Lewes resident Sidney Woodroffe was awarded the Victoria Cross for the heroism on the battlefield that cost him his life.
Sidney Woodroffe was born in Lewes, East Sussex, on 17 December 1895. He was the fourth and youngest son to his parents, Henry and Clara. Sidney was educated at Marlborough College where he held the role of Senior Prefect. He was also a keen sportsman appearing in various school teams for football, cricket and hockey. At a young age Sidney displayed an interest in the military, becoming a Captain in the Officer Training Corps and winning the Curzon-Wyllie Medal.
Following the completion of his schooling, Sidney was due to study Classics at Cambridge University before the outbreak of war moved him to join the army. He was commissioned as a 2nd Lieutenant in The Rifle Brigade on 23 December 1914, before being deployed to France in May 1915 and made a platoon commander in A Company.
Heroism at Hooge
On 19 July 1915 near Ypres, Belgium the British army detonated a mine beneath German trenches and captured the village of Hooge. Eleven days later on the 30th July the Germans counterattacked. The fighting that day saw the first concerted use of flamethrowers by German soldiers. These terrifying new weapons quickly demoralised the defending British troops and German soldiers swiftly overran sections of British trenches.
In an attempt to hold the British line, Woodroffe and his men found themselves surrounded. It was at this moment that Sidney rallied his men and performed acts of ‘conspicuous bravery’ that would see him win the Victoria Cross but also lose his life, as reported later by the London Gazette:
The enemy having broken through the centre of our front trenches, consequent on the use of burning liquids, this Officer’s position was heavily attacked with bombs from the flank and subsequently from the rear, but he managed to defend his post until all his bombs were exhausted, and then skilfully withdrew his remaining men. This very gallant Officer immediately led his party forward in a counter-attack under an intense rifle and machine-gun fire, and was killed whilst in the act of cutting the wire obstacles in the open. .- London Gazette 3 September 1915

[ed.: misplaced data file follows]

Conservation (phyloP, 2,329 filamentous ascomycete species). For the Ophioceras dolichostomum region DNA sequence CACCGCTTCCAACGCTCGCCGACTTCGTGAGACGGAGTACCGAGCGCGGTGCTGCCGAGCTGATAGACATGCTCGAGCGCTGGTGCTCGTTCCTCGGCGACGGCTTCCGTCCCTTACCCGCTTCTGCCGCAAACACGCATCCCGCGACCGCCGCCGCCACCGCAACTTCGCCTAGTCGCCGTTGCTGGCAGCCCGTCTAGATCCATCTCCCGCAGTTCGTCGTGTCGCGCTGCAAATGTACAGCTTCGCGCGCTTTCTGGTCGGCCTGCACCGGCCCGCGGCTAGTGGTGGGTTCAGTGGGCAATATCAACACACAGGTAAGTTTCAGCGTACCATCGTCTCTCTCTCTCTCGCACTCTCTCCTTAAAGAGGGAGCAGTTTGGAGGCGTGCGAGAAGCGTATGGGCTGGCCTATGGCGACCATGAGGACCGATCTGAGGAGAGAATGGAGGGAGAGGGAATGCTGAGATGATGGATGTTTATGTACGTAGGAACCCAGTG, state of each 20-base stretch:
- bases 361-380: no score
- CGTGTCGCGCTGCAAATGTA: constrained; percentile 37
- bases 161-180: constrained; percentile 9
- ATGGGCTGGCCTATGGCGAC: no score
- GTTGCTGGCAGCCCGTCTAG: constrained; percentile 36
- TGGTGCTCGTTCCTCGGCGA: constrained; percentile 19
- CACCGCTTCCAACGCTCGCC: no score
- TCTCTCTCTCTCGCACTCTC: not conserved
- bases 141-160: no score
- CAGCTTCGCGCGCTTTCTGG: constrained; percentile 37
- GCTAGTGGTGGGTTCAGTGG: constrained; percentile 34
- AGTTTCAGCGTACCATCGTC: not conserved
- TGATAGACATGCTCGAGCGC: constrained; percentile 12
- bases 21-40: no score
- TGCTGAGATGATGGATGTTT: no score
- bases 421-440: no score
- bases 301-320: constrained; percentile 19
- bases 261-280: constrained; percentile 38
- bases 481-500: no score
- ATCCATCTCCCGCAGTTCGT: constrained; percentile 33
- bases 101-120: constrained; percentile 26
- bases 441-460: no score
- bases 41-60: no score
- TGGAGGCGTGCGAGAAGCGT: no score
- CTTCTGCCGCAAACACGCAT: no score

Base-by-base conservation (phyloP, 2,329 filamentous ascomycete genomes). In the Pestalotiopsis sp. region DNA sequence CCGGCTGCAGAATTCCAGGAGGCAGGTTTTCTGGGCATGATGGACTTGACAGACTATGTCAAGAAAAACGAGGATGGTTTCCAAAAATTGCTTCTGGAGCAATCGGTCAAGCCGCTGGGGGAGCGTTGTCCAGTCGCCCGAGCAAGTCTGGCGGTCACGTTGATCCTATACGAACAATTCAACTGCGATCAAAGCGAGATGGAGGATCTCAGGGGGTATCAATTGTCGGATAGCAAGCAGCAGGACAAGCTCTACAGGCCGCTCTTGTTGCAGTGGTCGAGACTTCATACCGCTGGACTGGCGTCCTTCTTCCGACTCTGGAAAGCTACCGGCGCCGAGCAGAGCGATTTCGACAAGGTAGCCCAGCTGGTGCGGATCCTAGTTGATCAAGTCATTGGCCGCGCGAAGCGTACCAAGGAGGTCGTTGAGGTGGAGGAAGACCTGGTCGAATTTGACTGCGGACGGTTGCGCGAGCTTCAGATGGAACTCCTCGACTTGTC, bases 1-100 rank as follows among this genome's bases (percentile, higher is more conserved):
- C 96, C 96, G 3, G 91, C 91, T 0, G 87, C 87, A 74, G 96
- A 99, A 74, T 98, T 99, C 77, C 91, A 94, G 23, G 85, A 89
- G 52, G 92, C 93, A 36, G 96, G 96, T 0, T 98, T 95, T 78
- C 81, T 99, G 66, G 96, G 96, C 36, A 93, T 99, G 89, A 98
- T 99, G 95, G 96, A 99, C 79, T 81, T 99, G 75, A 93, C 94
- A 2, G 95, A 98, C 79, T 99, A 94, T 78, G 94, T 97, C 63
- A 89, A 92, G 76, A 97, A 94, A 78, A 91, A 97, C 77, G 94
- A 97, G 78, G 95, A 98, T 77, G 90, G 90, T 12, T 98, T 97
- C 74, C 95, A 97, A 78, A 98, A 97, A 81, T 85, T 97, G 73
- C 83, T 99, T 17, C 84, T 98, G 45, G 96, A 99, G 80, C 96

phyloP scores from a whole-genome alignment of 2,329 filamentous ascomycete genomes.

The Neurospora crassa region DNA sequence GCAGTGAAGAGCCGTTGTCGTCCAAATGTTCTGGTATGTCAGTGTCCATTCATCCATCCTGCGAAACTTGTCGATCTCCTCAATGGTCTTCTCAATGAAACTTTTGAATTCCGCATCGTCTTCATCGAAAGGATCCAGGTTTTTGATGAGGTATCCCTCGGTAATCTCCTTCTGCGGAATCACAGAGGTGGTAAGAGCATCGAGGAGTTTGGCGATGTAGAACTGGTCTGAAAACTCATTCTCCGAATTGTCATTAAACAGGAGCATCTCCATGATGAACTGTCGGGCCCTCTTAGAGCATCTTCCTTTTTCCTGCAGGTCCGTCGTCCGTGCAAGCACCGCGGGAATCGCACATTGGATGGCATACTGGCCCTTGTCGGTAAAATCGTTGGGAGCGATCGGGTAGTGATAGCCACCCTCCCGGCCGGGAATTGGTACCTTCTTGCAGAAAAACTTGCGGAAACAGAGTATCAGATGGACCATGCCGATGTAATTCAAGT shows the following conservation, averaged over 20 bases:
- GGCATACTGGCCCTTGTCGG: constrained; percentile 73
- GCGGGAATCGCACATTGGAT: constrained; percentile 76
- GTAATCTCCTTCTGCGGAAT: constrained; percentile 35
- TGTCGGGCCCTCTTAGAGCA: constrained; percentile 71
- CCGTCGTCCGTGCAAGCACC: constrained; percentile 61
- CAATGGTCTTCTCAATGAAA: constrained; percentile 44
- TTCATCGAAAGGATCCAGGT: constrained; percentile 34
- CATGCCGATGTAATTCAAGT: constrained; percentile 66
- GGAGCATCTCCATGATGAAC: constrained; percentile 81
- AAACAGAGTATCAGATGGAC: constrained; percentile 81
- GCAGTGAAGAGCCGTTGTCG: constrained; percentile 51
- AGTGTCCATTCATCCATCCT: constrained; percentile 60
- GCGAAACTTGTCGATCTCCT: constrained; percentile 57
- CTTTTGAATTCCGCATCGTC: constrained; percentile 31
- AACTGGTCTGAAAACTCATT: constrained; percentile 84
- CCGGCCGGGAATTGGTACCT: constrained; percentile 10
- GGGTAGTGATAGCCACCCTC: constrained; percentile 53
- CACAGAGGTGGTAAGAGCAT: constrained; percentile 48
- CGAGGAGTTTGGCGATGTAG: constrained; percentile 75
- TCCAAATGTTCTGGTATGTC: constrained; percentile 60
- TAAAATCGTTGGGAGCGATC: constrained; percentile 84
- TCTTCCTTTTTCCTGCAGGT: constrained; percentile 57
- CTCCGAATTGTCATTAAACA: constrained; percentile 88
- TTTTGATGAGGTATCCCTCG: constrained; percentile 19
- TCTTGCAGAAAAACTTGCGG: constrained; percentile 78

In a letter to Sidney’s father, Lieutenant-Colonel R.C. Maclachlan wrote that, ‘Your younger boy was simply one of the bravest of the brave, and the work he did that day will stand out as a record hard to beat’.
The German offensive proved to be successful and they recaptured the village.
The war poet Charles Sorley had attended Marlborough College alongside Sidney and, upon learning of his death and the posthumous awarding of a Victoria Cross, composed a poem in his memory:
There is no fitter end than this.
No need is now to yearn nor sigh.
We know the glory that is his,
A glory that can never die.
Surely we knew it long before,
Knew all along that he was made
For a swift radiant morning, for
A sacrificing swift night-shade.
Sorley himself would be killed on the Western Front a few weeks after writing this piece.
Two of Sidney’s three brothers also served in the British Army during the war. Kenneth Woodroffe was killed at Neuve Chapelle in May 1915, whilst Leslie Woodroffe was badly wounded at Hooge in the same battle that claimed Sidney’s life. Leslie returned to action in 1916 but was subsequently badly wounded a few days later. Leslie Woodroffe died on 4 June 1916, therefore meaning that all three Woodroffe brothers who had gone to war would not return home.
2nd Lieutenant Sidney Woodroffe’s body was never recovered and he is commemorated on the Menin Gate war memorial at Ypres. At the time of his death he was 19 years and 7 months old. His private papers are held by the Imperial War Museum.
Sidney Woodroffe is commemorated on a new war memorial at Lewes Library which was unveiled by Her Majesty’s Lord Lieutenant of East Sussex, Peter Field Esq. at a ceremony on 30 July 2015.
VCs of the First World War – The Western Front: 1915 by Peter F Batchelor and Christopher Matson